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To win hearts and minds, Shell has helped build new roads in the area, funded an addition to the local elementary school, and created an old-age home for widows. Why would an oil major go to such lengths to curry favor in this rural farming community? Simple: If China contains as much shale gas as Shell thinks, the company could be in the early stages of developing one of the biggest energy discoveries in history. Shell says it is investing $1 billion a year to tap into China’s vast basins of shale gas, including here in Sichuan province. And the company doesn’t want that investment endangered by any public-relations blunders.
How much shale gas does China have? The short answer is that no one exactly knows yet. Exploratory drilling is still in the very early stages; Shell first broke ground in Sichuan in 2010. But most in the industry agree that China’s shale potential is vast. The U.S. Energy Information Administration estimates that the country has total reserves of 1,275 trillion cubic feet of shale gas — more than Canada and the U.S. combined. (The U.S. alone is now estimated to have a 100-year supply.)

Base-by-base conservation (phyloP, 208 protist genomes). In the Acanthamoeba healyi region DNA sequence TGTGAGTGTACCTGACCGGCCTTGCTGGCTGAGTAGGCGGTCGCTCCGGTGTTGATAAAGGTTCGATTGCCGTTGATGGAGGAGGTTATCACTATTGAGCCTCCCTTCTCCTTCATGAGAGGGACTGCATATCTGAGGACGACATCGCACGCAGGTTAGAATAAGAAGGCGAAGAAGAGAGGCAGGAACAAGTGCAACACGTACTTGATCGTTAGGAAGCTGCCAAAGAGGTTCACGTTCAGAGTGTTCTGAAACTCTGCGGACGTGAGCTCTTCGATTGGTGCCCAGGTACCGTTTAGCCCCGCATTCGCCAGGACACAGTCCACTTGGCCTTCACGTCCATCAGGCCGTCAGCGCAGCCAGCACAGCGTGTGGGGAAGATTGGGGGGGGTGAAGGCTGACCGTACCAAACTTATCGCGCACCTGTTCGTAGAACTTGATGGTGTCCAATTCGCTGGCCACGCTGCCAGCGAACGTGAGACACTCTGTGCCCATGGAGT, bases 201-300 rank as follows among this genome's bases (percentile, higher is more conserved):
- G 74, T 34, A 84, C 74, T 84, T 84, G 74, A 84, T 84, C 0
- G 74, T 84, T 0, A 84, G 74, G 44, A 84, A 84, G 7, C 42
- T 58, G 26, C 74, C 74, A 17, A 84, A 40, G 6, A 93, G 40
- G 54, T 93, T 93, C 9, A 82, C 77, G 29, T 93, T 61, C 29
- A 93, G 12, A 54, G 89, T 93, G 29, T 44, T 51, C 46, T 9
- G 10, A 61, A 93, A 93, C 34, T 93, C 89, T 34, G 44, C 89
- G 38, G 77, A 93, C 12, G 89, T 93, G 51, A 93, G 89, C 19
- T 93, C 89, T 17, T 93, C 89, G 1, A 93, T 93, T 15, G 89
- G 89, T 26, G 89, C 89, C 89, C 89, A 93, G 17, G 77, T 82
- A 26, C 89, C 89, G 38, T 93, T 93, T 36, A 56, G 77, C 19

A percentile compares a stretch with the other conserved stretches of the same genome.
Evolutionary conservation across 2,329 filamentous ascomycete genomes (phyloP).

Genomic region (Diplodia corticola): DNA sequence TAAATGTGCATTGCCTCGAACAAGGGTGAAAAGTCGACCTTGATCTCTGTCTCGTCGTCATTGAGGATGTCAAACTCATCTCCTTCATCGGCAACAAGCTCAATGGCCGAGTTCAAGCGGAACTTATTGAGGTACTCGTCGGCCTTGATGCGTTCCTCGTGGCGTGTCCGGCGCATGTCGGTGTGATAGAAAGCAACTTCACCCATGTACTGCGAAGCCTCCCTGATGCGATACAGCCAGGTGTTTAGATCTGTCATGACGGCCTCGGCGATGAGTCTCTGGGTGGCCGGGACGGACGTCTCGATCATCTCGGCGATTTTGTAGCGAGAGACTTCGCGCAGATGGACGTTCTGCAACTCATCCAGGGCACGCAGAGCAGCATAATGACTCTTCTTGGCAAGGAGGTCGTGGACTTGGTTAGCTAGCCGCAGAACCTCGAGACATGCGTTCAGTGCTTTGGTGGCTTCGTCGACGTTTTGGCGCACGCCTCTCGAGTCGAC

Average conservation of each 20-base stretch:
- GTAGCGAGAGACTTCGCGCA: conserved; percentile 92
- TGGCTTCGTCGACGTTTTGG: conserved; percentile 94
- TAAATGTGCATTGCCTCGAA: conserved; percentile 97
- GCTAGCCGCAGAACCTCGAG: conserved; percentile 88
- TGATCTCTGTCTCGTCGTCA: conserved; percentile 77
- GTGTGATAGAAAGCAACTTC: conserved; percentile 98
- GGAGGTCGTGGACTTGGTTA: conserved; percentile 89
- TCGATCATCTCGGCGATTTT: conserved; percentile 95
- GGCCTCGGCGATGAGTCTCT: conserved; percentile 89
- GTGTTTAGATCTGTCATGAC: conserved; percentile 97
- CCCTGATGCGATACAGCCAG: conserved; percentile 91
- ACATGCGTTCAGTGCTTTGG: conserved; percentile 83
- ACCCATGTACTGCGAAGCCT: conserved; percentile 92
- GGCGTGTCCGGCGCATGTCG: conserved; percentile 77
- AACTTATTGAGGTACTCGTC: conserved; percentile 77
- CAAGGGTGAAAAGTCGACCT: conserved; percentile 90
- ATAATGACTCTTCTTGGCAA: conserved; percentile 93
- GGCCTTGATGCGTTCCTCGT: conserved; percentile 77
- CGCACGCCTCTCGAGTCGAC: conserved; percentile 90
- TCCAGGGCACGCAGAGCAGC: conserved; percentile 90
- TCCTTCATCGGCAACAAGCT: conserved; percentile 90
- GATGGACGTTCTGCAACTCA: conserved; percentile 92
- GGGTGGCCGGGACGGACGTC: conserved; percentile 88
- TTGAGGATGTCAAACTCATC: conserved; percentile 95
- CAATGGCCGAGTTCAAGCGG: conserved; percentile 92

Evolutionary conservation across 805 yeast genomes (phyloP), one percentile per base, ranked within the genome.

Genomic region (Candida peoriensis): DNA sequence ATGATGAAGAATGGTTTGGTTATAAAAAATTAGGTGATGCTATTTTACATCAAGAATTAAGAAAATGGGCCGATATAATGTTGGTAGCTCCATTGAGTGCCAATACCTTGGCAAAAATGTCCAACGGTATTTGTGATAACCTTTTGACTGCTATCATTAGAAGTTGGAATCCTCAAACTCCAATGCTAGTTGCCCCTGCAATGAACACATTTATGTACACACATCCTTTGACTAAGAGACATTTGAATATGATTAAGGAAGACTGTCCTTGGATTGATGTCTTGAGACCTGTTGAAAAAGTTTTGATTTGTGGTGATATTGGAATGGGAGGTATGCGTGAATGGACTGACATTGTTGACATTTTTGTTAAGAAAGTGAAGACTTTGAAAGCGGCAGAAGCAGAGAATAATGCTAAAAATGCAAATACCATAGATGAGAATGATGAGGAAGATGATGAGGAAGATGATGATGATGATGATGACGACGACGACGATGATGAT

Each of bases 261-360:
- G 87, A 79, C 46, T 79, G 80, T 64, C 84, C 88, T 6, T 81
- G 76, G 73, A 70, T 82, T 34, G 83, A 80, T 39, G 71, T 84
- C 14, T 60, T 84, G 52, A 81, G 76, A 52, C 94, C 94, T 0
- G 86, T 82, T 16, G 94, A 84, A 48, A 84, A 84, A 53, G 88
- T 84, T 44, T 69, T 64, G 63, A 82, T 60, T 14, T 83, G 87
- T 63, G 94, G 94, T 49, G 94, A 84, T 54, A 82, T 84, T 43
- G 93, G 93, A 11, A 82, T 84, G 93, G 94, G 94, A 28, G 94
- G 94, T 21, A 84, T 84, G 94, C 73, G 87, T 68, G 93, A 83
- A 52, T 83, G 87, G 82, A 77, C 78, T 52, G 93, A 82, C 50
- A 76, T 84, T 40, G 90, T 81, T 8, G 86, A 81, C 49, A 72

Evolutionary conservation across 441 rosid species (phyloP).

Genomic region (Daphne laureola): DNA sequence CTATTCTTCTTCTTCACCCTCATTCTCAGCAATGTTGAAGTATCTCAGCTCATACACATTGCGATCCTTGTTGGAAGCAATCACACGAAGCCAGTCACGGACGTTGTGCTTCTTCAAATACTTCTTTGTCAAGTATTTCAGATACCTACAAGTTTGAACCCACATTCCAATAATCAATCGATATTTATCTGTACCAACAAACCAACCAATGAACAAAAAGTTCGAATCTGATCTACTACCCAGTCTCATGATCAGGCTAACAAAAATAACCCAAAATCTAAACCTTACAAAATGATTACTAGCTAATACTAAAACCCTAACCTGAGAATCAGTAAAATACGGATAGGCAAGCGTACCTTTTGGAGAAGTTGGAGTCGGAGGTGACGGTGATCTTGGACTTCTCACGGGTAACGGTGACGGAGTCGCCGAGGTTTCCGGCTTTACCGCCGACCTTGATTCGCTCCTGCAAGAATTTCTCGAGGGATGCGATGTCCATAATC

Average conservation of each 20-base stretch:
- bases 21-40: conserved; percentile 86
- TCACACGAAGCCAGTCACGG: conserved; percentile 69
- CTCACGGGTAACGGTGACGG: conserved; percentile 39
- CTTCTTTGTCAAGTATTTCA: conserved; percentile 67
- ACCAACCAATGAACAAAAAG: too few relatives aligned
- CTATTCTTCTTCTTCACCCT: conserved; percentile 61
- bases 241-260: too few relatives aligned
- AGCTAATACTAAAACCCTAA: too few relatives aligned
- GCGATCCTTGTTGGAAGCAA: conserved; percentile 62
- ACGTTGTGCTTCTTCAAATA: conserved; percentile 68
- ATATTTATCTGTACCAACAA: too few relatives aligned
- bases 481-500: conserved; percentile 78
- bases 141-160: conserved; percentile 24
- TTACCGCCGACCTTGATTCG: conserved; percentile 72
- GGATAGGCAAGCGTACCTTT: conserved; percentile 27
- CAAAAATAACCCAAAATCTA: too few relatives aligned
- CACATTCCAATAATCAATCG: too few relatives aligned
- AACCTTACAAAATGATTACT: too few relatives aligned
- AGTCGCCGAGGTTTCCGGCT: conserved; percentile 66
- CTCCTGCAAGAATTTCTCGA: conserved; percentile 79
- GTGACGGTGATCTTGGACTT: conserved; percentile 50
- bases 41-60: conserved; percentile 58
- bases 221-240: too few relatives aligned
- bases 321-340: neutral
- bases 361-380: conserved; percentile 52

Shell is not the only Western energy company hoping to capitalize on China’s shale potential. Chevron recently formed a joint venture with the China National Petroleum Corp. and has begun drilling exploratory wells in Sichuan. And Conoco Phillips — in a joint venture with Sinopec — announced in December that it plans to drill wells in Sichuan later this year. The gold rush has begun.